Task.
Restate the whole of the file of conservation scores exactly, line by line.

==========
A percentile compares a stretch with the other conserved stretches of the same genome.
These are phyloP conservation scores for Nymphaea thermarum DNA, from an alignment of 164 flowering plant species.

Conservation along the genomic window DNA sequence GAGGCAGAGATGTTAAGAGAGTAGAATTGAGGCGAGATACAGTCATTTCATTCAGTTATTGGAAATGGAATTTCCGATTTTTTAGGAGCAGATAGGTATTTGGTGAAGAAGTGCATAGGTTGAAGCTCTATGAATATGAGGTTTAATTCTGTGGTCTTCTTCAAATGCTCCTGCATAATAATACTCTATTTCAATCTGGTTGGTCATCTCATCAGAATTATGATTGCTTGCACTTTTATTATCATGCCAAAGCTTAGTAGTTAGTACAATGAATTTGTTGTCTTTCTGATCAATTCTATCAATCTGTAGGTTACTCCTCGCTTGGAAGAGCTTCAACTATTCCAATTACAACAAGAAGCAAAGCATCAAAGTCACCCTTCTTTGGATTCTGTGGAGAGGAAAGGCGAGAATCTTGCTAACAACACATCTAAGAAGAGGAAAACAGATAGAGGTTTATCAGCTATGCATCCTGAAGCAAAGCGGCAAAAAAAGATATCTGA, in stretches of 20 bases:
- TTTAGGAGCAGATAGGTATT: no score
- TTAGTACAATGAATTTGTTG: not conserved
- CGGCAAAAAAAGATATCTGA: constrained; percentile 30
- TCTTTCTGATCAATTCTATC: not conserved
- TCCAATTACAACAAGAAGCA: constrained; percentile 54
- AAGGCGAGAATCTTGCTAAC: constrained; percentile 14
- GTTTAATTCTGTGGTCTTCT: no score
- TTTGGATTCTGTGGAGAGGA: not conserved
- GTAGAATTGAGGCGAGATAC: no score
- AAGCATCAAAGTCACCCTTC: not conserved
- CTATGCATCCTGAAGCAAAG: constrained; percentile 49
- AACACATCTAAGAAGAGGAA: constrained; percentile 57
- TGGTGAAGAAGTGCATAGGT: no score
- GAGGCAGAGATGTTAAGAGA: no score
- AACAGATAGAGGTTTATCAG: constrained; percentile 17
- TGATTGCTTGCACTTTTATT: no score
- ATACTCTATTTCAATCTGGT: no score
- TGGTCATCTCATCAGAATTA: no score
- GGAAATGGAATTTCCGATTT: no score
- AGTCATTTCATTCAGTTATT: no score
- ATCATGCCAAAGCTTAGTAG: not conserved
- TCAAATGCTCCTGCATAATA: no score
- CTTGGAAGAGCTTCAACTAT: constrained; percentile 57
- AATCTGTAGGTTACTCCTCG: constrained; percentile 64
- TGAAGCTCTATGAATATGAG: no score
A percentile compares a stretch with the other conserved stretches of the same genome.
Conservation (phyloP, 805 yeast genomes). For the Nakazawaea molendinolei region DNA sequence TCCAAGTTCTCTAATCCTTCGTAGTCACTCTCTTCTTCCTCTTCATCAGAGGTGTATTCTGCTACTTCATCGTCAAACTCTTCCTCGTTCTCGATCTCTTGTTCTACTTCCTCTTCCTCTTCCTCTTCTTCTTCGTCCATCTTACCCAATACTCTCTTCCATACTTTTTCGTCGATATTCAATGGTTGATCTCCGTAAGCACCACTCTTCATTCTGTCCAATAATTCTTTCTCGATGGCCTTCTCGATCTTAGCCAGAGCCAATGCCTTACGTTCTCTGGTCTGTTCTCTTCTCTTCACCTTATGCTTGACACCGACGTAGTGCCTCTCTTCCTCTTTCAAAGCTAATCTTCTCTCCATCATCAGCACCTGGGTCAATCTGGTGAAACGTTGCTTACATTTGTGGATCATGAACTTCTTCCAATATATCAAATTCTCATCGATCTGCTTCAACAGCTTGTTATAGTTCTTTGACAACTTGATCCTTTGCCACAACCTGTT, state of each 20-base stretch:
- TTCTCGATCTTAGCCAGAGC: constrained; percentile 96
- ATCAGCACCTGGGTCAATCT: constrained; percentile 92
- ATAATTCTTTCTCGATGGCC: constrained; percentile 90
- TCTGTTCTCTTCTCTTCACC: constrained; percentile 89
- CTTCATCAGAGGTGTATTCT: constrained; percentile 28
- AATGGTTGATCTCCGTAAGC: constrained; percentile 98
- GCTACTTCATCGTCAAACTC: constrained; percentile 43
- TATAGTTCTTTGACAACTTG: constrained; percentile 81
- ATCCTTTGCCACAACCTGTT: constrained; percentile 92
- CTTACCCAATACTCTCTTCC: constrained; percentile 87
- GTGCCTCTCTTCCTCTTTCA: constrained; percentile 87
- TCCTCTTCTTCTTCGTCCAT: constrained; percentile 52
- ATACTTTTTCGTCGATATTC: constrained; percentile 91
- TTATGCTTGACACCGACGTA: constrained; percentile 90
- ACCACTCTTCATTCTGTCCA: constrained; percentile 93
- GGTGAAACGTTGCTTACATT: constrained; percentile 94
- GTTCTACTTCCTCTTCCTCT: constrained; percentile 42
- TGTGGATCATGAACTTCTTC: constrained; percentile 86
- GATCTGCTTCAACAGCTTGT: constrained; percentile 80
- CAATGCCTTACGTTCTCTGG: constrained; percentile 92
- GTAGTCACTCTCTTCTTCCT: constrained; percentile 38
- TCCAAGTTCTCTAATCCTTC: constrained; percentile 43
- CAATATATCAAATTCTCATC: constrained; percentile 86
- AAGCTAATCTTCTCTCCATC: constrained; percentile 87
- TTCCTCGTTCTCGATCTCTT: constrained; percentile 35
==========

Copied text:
A percentile compares a stretch with the other conserved stretches of the same genome.
These are phyloP conservation scores for Nymphaea thermarum DNA, from an alignment of 164 flowering plant species.

Conservation along the genomic window DNA sequence GAGGCAGAGATGTTAAGAGAGTAGAATTGAGGCGAGATACAGTCATTTCATTCAGTTATTGGAAATGGAATTTCCGATTTTTTAGGAGCAGATAGGTATTTGGTGAAGAAGTGCATAGGTTGAAGCTCTATGAATATGAGGTTTAATTCTGTGGTCTTCTTCAAATGCTCCTGCATAATAATACTCTATTTCAATCTGGTTGGTCATCTCATCAGAATTATGATTGCTTGCACTTTTATTATCATGCCAAAGCTTAGTAGTTAGTACAATGAATTTGTTGTCTTTCTGATCAATTCTATCAATCTGTAGGTTACTCCTCGCTTGGAAGAGCTTCAACTATTCCAATTACAACAAGAAGCAAAGCATCAAAGTCACCCTTCTTTGGATTCTGTGGAGAGGAAAGGCGAGAATCTTGCTAACAACACATCTAAGAAGAGGAAAACAGATAGAGGTTTATCAGCTATGCATCCTGAAGCAAAGCGGCAAAAAAAGATATCTGA, in stretches of 20 bases:
- TTTAGGAGCAGATAGGTATT: no score
- TTAGTACAATGAATTTGTTG: not conserved
- CGGCAAAAAAAGATATCTGA: constrained; percentile 30
- TCTTTCTGATCAATTCTATC: not conserved
- TCCAATTACAACAAGAAGCA: constrained; percentile 54
- AAGGCGAGAATCTTGCTAAC: constrained; percentile 14
- GTTTAATTCTGTGGTCTTCT: no score
- TTTGGATTCTGTGGAGAGGA: not conserved
- GTAGAATTGAGGCGAGATAC: no score
- AAGCATCAAAGTCACCCTTC: not conserved
- CTATGCATCCTGAAGCAAAG: constrained; percentile 49
- AACACATCTAAGAAGAGGAA: constrained; percentile 57
- TGGTGAAGAAGTGCATAGGT: no score
- GAGGCAGAGATGTTAAGAGA: no score
- AACAGATAGAGGTTTATCAG: constrained; percentile 17
- TGATTGCTTGCACTTTTATT: no score
- ATACTCTATTTCAATCTGGT: no score
- TGGTCATCTCATCAGAATTA: no score
- GGAAATGGAATTTCCGATTT: no score
- AGTCATTTCATTCAGTTATT: no score
- ATCATGCCAAAGCTTAGTAG: not conserved
- TCAAATGCTCCTGCATAATA: no score
- CTTGGAAGAGCTTCAACTAT: constrained; percentile 57
- AATCTGTAGGTTACTCCTCG: constrained; percentile 64
- TGAAGCTCTATGAATATGAG: no score
A percentile compares a stretch with the other conserved stretches of the same genome.
Conservation (phyloP, 805 yeast genomes). For the Nakazawaea molendinolei region DNA sequence TCCAAGTTCTCTAATCCTTCGTAGTCACTCTCTTCTTCCTCTTCATCAGAGGTGTATTCTGCTACTTCATCGTCAAACTCTTCCTCGTTCTCGATCTCTTGTTCTACTTCCTCTTCCTCTTCCTCTTCTTCTTCGTCCATCTTACCCAATACTCTCTTCCATACTTTTTCGTCGATATTCAATGGTTGATCTCCGTAAGCACCACTCTTCATTCTGTCCAATAATTCTTTCTCGATGGCCTTCTCGATCTTAGCCAGAGCCAATGCCTTACGTTCTCTGGTCTGTTCTCTTCTCTTCACCTTATGCTTGACACCGACGTAGTGCCTCTCTTCCTCTTTCAAAGCTAATCTTCTCTCCATCATCAGCACCTGGGTCAATCTGGTGAAACGTTGCTTACATTTGTGGATCATGAACTTCTTCCAATATATCAAATTCTCATCGATCTGCTTCAACAGCTTGTTATAGTTCTTTGACAACTTGATCCTTTGCCACAACCTGTT, state of each 20-base stretch:
- TTCTCGATCTTAGCCAGAGC: constrained; percentile 96
- ATCAGCACCTGGGTCAATCT: constrained; percentile 92
- ATAATTCTTTCTCGATGGCC: constrained; percentile 90
- TCTGTTCTCTTCTCTTCACC: constrained; percentile 89
- CTTCATCAGAGGTGTATTCT: constrained; percentile 28
- AATGGTTGATCTCCGTAAGC: constrained; percentile 98
- GCTACTTCATCGTCAAACTC: constrained; percentile 43
- TATAGTTCTTTGACAACTTG: constrained; percentile 81
- ATCCTTTGCCACAACCTGTT: constrained; percentile 92
- CTTACCCAATACTCTCTTCC: constrained; percentile 87
- GTGCCTCTCTTCCTCTTTCA: constrained; percentile 87
- TCCTCTTCTTCTTCGTCCAT: constrained; percentile 52
- ATACTTTTTCGTCGATATTC: constrained; percentile 91
- TTATGCTTGACACCGACGTA: constrained; percentile 90
- ACCACTCTTCATTCTGTCCA: constrained; percentile 93
- GGTGAAACGTTGCTTACATT: constrained; percentile 94
- GTTCTACTTCCTCTTCCTCT: constrained; percentile 42
- TGTGGATCATGAACTTCTTC: constrained; percentile 86
- GATCTGCTTCAACAGCTTGT: constrained; percentile 80
- CAATGCCTTACGTTCTCTGG: constrained; percentile 92
- GTAGTCACTCTCTTCTTCCT: constrained; percentile 38
- TCCAAGTTCTCTAATCCTTC: constrained; percentile 43
- CAATATATCAAATTCTCATC: constrained; percentile 86
- AAGCTAATCTTCTCTCCATC: constrained; percentile 87
- TTCCTCGTTCTCGATCTCTT: constrained; percentile 35